Suspense author Dean Koontz is an old hand at turning out best sellers. Like clockwork, he turns one out each year and he turns them in on time. Which is why he gave even himself a scare on his current thriller: For the first time in more than 30 years of writing novels full time, he missed his deadline to his publisher.
Koontz didn't finish "From the Corner of His Eye" until the end of September six months later than he intended and just three months before the book's arrival in bookstores.
Typically, Koontz takes five to eight months to write a novel, but he says this one took "a year of 70-hour weeks" to write.
Not that Koontz's late manuscript delivery, caused by the book's complexity and the author's greater-than-normal amount of polishing and revising some 50 drafts of each page instead of as few as 30 had a negative impact on the final product's sales.
"From the Corner of His Eye" (Bantam, $26.95) shot to the No. 1 spot on three key national best-seller lists the New York Times, Wall Street Journal and Publishers Weekly after only four days of sales. The novel, which is set in California and Oregon, debuted at No. 1 on the Los Angeles Times best-seller list last month.
A complex plot
Koontz's tardiness in completing the 622-page novel has caused one problem, though: Now he's behind on writing his next thriller.
Playing catch-up on that novel, which he hopes to have finished by late spring, is the reason Koontz is doing minimal promotion for "From the Corner of His Eye."
Still, he is managing to squeeze in a lot: He's done several Internet chats and assorted newspaper and radio interviews. That's in addition to a series of morning drive-time radio interviews by phone from his home (22 one day; 26 another), and a 22-major-market satellite TV tour.
In all of his interviews for "From the Corner of His Eye," Koontz tries not to talk specifically about the plot of the novel, whose large cast of characters includes a homicidal villain named Junior and what Publishers Weekly calls "two psycho-spiritually gifted children and Thomas Vanadium, the magic-working priest-turned-cop who gets on Junior's case like a pit bull."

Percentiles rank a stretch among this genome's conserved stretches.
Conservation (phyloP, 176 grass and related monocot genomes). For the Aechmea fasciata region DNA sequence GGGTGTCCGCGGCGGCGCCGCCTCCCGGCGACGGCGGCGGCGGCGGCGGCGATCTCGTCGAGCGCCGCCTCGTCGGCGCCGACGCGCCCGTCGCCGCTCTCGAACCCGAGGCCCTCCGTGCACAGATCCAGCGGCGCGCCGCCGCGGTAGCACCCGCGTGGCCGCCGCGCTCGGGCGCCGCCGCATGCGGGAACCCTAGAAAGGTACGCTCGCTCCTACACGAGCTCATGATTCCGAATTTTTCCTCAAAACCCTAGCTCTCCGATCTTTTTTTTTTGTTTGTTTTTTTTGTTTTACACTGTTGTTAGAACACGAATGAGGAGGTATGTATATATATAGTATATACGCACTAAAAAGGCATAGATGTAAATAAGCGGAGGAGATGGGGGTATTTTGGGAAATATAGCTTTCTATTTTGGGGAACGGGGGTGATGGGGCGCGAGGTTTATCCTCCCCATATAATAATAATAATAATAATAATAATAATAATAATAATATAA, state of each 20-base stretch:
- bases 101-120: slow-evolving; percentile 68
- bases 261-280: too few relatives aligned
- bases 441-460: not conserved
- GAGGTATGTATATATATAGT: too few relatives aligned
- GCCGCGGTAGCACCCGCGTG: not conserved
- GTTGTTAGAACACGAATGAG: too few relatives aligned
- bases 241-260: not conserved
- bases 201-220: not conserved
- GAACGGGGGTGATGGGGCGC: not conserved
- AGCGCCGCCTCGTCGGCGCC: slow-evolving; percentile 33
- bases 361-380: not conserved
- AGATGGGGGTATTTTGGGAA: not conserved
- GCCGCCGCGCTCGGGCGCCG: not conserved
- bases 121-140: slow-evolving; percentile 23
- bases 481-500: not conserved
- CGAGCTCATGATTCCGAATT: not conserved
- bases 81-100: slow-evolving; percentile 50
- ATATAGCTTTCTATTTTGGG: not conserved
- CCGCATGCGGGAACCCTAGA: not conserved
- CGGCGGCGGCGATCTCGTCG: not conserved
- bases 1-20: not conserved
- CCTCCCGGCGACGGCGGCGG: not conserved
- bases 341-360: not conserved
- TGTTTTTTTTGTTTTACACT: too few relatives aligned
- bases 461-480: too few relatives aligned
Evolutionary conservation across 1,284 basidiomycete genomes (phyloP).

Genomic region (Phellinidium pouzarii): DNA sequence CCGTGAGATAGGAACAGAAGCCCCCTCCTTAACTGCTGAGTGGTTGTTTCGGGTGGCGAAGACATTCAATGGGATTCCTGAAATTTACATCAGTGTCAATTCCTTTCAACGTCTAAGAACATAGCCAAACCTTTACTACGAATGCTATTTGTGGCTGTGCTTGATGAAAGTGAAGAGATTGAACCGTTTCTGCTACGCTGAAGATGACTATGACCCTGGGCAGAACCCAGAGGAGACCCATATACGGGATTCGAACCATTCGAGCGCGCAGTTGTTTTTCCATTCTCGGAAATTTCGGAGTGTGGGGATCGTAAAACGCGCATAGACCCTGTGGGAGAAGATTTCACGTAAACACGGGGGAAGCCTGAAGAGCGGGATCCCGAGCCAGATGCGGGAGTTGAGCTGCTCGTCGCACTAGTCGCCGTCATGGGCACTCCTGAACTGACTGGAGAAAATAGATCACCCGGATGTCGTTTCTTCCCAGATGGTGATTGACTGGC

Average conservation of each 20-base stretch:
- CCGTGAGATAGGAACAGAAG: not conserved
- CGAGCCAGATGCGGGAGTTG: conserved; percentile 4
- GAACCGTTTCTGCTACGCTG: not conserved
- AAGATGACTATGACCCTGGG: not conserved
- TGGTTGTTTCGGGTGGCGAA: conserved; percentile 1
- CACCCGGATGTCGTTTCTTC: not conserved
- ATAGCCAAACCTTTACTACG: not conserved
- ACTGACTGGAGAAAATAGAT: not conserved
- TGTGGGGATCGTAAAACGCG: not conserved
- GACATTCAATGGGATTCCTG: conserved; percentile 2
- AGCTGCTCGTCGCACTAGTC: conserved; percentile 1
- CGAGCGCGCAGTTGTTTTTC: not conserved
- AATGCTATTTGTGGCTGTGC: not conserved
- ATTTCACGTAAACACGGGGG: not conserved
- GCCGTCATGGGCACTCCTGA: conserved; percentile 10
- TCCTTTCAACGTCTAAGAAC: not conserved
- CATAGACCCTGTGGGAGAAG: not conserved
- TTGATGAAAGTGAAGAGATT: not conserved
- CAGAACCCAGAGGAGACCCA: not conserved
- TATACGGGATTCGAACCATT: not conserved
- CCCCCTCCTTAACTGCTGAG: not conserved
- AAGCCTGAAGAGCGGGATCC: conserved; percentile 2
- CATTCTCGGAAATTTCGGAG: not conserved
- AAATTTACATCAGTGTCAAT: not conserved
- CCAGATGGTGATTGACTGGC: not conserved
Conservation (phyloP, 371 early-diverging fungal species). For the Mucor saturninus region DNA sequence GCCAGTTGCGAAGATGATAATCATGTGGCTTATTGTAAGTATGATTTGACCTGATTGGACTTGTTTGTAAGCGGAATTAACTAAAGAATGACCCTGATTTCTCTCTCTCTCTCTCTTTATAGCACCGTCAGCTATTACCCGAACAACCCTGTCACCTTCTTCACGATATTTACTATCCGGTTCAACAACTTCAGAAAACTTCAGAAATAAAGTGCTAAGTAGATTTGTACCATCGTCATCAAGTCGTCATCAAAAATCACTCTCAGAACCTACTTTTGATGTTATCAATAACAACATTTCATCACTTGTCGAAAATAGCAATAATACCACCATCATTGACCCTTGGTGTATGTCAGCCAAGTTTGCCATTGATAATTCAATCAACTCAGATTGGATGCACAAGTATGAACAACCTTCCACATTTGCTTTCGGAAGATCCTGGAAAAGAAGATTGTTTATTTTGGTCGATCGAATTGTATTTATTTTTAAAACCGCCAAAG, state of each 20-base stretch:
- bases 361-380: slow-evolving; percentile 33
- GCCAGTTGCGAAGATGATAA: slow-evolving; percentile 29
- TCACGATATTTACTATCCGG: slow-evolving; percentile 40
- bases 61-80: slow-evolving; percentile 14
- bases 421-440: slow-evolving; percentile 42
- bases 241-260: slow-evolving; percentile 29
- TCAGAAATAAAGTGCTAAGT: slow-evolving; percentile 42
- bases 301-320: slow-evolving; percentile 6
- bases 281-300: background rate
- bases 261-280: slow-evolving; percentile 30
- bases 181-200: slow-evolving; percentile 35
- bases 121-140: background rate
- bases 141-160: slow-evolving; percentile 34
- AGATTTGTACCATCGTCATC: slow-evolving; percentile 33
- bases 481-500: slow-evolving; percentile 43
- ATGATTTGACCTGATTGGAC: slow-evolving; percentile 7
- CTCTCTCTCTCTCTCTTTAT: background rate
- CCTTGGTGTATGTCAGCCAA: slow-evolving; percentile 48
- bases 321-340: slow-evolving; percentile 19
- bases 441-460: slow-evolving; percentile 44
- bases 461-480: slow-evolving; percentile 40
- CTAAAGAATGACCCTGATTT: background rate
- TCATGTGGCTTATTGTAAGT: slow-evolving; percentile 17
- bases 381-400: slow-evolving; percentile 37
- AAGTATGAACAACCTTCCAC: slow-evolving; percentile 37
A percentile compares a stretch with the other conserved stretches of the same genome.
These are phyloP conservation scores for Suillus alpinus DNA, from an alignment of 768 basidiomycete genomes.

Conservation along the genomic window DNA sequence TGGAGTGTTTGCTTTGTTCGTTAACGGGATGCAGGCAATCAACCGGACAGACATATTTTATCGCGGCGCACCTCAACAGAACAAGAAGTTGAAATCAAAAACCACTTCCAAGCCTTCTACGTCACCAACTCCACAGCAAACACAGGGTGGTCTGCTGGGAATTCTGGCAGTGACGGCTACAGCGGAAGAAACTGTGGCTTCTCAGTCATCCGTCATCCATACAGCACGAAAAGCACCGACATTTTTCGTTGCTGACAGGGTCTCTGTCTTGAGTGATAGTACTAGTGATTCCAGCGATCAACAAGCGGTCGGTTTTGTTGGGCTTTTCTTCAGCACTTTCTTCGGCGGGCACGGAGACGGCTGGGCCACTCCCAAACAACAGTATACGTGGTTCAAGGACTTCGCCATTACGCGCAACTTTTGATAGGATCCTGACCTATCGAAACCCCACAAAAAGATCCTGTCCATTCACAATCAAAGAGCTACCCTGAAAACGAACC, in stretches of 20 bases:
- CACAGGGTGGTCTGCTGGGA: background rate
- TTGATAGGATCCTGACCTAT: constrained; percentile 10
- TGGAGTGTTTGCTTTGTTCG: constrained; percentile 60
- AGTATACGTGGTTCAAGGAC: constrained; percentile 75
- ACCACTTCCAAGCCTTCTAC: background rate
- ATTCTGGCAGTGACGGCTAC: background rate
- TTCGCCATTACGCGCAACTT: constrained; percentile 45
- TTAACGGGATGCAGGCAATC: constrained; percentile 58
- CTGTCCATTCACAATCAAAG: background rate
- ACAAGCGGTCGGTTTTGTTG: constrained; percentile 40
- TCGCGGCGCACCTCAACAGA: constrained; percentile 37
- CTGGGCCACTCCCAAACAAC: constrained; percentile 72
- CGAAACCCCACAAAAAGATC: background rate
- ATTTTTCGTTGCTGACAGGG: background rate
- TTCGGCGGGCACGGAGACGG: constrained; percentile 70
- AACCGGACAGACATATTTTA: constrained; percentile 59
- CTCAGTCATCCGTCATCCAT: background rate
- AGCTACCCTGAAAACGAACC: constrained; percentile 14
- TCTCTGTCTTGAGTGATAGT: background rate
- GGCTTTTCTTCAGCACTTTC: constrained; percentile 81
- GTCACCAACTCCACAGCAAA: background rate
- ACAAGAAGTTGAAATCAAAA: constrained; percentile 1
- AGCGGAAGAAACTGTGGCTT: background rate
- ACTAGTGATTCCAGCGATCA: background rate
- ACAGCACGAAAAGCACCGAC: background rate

Koontz said the novel is not only his most complex but also has more surprises and twists than any he's ever written. It is so difficult to summarize the plot that Koontz and his editors have decided not to even try. "I'd like to, but anything I do will reduce it to something it isn't," Koontz said. When he talks about the book, it is about its theme rather than plot.
"The central theme of this is the amazing interconnectedness of all our lives and how a small act of kindness or meanness can echo through other lives and grow into a great act of courage or a great act of evil in the lives of other people that we may never know," he said.
Koontz said a secondary theme repeating throughout the book is the idea of "this momentous day," the notion "that each of us in our daily lives wastes a lot of time wishing for or daydreaming about that momentous day that will change our lives, that will bring us what we want. But, in fact, every day is a momentous day because every day contains the opportunity for us to change our lives and the lives of those around us."
Poetry on the Net
For fans who can't get enough of Koontz, he has something new on the horizon: his first e-book.
Barnes & Noble.com the first major retailer to start its own electronic publishing division recently announced that among its first titles available this spring will be a work by Koontz.
"The Book of Counted Sorrows" will be a collection of Koontz's poems that have appeared in 20 of his novels as epigraphs.
Koontz said he wrote the first poem about 20 years ago: Unable to find an appropriate piece of verse to use in one of his novels, he simply wrote one himself and attributed it to the nonexistent "The Book of Counted Sorrows."
Koontz said he receives about 3,000 letters a year from fans who are unaware that he wrote the poems and want to know where they can find "The Book of Counted Sorrows."
Although the poetry is serious, Koontz said, his tongue-in-cheek introductory essay for the electronic book will be "a humorous mythology that explains where all these poems came from. I purport to have found them in this mysterious book that everybody who has ever possessed meets some strange fate."
Although he views electronic publishing as an "interesting venue" for his poetry, Koontz has no plans to go digital with his fiction any time soon. While the market for electronic books remains unproven, the print market has proved itself many times over for Koontz: He's sold about 225 million copies of his 70-some books in 32 languages.